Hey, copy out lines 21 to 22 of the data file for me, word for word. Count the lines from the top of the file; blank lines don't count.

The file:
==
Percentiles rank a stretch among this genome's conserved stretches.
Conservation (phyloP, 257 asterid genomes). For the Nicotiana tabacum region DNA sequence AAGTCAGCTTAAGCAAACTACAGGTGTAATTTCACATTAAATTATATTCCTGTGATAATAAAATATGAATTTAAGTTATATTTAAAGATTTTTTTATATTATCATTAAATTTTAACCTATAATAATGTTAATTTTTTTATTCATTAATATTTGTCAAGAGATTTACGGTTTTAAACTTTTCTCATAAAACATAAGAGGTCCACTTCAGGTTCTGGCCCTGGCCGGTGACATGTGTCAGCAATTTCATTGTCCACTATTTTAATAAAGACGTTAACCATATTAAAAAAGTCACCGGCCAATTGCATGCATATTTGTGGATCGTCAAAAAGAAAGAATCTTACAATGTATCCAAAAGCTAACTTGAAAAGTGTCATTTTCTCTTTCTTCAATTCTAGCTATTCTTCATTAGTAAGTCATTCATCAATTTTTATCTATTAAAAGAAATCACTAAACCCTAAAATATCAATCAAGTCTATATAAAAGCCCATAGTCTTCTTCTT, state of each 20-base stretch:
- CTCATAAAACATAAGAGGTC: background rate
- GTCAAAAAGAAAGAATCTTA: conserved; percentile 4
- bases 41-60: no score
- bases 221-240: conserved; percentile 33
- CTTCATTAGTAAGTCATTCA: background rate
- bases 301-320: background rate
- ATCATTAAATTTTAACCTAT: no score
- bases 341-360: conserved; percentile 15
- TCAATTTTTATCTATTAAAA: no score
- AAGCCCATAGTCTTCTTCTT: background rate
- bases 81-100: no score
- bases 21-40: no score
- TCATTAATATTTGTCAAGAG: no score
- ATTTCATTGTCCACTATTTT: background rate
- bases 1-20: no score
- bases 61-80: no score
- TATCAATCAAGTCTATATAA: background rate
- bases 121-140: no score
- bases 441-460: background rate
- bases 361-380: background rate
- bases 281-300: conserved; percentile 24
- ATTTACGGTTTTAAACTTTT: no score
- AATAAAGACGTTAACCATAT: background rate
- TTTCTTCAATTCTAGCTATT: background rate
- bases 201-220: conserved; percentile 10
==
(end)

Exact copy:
- bases 441-460: background rate
- bases 361-380: background rate